Friday, July 18, 2008

The 35¢ egg

Egg.I spent $4.25 on a dozen eggs the other day. That works out to a little over 35¢ an egg. Yes, that's a lot to pay for eggs.

I paid so much for these eggs because they came from hens that were "pastured," meaning that they spent their days in pastures rather than chicken coops. (And please note that "pastured" is not the same as "free-range." Free-range means that the chickens are "offered" the opportunity to go outside of the coop via a trapdoor during certain periods of the day should they choose to do so. Given the intellectual capacity of a chicken, this is the same as offering them free cable.)

I decided that paying so much extra for eggs was worth it after reading this passage from Michael Pollan's The Omnivore's Dilemma,

... [The American laying hen] spends her brief span of days piled together with a half-dozen other hens in a wire cage the floor of which four pages of this book could carpet wall to wall. Every natural instinct of this hen is thwarted, leading to a range of "vices" that can include cannibalizing her cage mates and rubbing her breast against the wire mesh until it is completely bald and bleeding...Pain? Suffering? Madness? The operative suspension of disbelief depends on the acceptance of more neutral descriptors, such as "vices" and "stereotypes" and "stress." But whatever you want to call what goes on in those cages, the 10 percent or so of hens that can't endure it and simply die is built into the cost of production. And when the output of the survivors begins to ebb, the hens will be "force-molted" -- starved of food and water and light for several days in order to stimulate a final bout of egg laying before their life's work is done.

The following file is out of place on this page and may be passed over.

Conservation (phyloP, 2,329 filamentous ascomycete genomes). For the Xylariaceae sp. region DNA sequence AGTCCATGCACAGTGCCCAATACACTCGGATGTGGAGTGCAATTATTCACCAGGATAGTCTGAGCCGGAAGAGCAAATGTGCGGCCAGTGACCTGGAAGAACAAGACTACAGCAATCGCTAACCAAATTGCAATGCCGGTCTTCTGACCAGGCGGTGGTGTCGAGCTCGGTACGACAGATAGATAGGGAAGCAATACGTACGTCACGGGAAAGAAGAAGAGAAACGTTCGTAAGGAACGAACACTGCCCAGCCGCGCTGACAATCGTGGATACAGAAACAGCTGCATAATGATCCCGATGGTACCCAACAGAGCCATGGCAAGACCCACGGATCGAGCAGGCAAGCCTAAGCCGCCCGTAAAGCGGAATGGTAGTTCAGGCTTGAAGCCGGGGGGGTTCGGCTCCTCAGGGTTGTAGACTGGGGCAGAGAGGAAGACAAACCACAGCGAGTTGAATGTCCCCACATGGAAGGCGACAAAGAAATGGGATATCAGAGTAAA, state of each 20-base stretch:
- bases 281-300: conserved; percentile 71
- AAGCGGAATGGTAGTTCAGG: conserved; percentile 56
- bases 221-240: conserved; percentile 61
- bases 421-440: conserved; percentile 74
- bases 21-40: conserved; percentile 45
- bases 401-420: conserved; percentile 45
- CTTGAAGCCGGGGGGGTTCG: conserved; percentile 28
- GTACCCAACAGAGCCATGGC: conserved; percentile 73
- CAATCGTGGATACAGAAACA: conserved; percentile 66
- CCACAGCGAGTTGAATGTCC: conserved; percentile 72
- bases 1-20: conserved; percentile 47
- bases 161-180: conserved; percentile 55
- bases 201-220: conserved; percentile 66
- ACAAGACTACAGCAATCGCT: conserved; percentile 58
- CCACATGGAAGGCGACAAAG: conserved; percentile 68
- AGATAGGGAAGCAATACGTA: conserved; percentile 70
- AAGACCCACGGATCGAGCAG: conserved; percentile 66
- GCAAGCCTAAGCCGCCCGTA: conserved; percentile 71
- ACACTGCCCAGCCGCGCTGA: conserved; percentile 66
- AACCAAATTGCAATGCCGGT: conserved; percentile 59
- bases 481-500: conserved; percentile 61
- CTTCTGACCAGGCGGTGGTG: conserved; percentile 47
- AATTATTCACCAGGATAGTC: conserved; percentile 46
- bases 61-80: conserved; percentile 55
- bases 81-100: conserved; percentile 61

Okay, please understand, I am not here to lecture you on the morality of buying eggs. The surest way to damn any cause you believe in is to become an extremest and start brow beating. I am saying that, along with other changes to my eating habits this year, I have also made this one. It is a personal choice.

It's not just altruism, however. These eggs taste really good. And given the varied diet the hens responsible for them enjoyed, and the lack of hormones and antibiotics, they are better for me too.

I'll shut up now, except to wish you all a great weekend.


todd Zalewski said...

Cheers to you Dan.
Yes, 35cents for a great tasting egg is fine.
We are just about ready to start seeing the
ugly-ripe tomatoe at our local farmer's market.
One ugly-ripe costs as much as a dozen tomatoes of the same size at a supermarket. But no supermarket tomatoe can ever taste as wondefully good as a farmer's market ugly-ripe. We only see them during August to the first week or so of September. But I eat them at almost ever meal during that time. It is O.K. when they are no longer available, because I have had my fill of them.
And I don't crave them in February.
I like the philosophy of eating locally and eating what is in season.

Anonymous said...

If I could buy pastured eggs I would.

Wayfaring Wanderer said...